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How a four-day workweek could be better for the climate

Aug. 8, 2022 Updated Mon., Aug. 8, 2022 at 6:44 p.m.

A woman works late into her shift in this undated photo. Advocates say a four-day work week could be good for the environment.  (Bloomberg )
A woman works late into her shift in this undated photo. Advocates say a four-day work week could be good for the environment. (Bloomberg )
By Allyson Chiu Washington Post Washington Post

Reducing the workweek to four days could have a climate benefit, advocates say.

In addition to improving the well-being of workers, they say slashing working hours may reduce carbon emissions.

It’s what you might call a “potential triple-dividend policy, so something that can benefit the economy, society and also the environment,” said Joe O’Connor, chief executive of the nonprofit group 4 Day Week Global.

“There are not many policy interventions that are available to us that could potentially have the kind of transformative impact that reduced work time could have.”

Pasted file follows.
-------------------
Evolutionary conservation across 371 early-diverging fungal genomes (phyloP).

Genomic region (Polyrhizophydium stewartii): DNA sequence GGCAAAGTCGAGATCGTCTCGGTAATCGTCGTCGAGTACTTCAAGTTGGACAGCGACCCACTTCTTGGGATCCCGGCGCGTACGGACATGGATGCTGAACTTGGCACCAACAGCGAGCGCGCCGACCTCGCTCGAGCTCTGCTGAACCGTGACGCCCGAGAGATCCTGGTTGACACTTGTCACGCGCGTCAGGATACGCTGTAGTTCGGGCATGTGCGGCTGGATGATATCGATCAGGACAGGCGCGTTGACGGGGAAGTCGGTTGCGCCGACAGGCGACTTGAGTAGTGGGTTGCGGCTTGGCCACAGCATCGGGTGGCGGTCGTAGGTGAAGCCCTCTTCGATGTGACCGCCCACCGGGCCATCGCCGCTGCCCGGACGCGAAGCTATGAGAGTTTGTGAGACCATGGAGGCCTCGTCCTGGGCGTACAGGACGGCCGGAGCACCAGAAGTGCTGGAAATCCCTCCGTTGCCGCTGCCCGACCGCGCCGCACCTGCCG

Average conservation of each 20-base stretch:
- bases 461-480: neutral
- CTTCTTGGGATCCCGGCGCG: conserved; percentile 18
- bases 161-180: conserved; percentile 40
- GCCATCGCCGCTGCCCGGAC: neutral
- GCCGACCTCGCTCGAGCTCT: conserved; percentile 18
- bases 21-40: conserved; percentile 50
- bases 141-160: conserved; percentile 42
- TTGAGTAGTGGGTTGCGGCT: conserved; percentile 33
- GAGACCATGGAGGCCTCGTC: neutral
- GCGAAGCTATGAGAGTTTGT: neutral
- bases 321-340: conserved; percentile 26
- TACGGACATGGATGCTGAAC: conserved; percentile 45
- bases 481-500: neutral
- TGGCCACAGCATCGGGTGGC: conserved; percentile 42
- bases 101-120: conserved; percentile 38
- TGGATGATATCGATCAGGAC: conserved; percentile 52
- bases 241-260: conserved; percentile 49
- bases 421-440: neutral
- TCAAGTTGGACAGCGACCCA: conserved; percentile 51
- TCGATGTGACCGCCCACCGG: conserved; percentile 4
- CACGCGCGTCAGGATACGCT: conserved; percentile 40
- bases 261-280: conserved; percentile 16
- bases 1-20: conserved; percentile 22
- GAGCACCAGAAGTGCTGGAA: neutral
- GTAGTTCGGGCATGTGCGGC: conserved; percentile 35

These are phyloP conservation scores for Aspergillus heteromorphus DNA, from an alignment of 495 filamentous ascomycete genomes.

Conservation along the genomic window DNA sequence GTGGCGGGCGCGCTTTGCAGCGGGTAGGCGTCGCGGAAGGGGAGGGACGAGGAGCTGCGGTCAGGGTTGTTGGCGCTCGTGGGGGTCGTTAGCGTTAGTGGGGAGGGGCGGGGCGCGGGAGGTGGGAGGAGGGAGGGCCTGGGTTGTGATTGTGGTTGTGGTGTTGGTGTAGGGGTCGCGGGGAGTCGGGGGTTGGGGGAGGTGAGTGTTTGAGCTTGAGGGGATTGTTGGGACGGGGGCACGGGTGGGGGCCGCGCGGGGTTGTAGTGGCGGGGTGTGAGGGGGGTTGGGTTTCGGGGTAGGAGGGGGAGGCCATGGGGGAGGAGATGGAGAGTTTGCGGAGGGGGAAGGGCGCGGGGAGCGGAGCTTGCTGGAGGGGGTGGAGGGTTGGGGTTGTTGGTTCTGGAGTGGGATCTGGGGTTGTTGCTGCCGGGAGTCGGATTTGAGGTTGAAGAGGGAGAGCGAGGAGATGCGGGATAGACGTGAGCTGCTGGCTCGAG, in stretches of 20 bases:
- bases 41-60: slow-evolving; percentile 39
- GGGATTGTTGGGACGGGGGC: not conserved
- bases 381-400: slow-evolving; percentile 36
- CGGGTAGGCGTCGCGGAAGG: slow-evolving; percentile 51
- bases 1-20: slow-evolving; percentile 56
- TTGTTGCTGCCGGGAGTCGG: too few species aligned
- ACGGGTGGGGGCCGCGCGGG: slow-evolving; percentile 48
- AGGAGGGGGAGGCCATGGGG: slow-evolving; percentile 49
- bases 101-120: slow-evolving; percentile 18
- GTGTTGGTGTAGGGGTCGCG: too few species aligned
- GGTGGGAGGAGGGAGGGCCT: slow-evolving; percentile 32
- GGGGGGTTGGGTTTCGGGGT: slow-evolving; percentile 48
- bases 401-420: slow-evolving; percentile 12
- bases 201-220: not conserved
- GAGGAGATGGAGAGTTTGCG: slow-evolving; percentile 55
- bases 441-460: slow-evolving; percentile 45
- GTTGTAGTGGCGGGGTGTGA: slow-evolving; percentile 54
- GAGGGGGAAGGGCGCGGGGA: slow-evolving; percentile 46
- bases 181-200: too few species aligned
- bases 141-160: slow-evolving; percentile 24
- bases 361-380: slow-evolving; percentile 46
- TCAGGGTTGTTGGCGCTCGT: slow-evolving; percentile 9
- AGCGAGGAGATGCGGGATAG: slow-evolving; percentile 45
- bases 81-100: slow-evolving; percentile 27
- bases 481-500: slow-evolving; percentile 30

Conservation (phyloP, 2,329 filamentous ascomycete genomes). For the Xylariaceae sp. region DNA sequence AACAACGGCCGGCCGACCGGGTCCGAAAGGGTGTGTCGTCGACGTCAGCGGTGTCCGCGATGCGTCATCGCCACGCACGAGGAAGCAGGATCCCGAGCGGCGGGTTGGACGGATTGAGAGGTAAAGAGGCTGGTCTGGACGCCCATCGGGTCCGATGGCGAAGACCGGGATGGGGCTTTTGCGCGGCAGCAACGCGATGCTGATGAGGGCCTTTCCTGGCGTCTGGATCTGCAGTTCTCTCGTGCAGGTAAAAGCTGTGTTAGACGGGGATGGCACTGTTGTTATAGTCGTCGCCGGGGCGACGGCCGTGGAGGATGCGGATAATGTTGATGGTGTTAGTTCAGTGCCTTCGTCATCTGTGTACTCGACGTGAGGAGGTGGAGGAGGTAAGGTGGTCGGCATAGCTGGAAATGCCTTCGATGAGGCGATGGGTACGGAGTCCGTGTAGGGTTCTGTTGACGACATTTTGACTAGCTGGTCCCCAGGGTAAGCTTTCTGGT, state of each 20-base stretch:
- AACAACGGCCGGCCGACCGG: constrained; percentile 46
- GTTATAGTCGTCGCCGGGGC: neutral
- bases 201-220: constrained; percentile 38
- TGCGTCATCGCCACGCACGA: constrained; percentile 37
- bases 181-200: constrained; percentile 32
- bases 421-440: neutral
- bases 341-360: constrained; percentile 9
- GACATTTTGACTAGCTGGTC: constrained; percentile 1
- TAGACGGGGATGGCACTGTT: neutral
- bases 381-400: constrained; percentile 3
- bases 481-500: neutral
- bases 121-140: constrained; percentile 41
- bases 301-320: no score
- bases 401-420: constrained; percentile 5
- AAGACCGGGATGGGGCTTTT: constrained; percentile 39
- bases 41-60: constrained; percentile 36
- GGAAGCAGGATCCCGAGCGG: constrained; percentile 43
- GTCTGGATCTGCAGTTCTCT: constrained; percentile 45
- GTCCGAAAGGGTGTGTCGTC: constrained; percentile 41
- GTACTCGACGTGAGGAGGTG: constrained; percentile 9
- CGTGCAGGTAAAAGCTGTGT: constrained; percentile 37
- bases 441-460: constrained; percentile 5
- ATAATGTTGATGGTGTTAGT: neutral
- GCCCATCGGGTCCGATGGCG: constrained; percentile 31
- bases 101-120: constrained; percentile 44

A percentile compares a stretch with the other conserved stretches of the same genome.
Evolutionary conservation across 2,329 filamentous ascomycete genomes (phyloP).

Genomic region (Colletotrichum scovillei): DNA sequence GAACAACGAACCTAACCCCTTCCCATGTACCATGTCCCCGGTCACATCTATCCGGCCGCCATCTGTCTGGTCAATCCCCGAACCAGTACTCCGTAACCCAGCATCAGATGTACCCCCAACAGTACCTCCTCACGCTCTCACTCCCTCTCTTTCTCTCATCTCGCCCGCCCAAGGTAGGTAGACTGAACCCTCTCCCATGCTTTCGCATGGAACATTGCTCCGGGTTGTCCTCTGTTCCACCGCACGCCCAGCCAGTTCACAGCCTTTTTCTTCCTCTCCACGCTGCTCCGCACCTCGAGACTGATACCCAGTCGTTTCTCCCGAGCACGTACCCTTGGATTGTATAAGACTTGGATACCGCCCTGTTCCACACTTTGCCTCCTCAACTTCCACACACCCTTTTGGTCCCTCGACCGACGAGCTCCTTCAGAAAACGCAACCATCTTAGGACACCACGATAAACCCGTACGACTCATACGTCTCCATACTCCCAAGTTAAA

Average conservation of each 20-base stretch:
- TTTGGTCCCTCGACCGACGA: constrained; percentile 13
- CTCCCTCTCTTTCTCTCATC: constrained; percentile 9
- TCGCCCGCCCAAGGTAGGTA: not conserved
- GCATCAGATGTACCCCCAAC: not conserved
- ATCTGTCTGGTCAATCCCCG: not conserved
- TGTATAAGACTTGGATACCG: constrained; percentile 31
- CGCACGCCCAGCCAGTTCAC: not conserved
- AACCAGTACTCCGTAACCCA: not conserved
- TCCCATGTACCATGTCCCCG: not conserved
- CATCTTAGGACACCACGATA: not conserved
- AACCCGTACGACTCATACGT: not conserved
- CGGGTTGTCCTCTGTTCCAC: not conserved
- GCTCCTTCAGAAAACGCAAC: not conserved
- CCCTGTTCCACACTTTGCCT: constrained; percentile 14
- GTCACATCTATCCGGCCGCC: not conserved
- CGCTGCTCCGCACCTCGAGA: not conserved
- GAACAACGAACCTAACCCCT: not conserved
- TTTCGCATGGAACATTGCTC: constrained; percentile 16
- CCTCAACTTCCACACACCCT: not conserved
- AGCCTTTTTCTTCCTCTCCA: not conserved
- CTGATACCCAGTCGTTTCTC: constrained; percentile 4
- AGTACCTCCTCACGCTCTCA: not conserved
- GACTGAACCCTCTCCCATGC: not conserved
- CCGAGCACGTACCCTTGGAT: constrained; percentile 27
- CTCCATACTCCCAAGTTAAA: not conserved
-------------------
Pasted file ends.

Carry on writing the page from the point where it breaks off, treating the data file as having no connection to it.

Over the years, studies have documented a link between fewer working hours and lower emissions – reductions that experts explain may be the result of changes to commuting, energy use and lifestyle habits.

One analysis of data looking at more than two dozen countries from 1970 to 2007 predicted that if work hours were reduced by 10%, there could be drops in ecological footprint, carbon footprint and carbon dioxide emissions by 12.1%, 14.6% and 4.2%, respectively.

“The one thing we do know from lots of years of data and various papers and so forth is that the countries with short hours of work tend to be the ones with low emissions, and work time reductions tend to be associated with emission reduction,” said Juliet Schor, an economist and sociologist at Boston College who researches work, consumption and climate change.

For instance, reducing working hours could affect people’s lives outside of work, said Mark Weisbrot, co-director of the Center for Economic and Policy Research.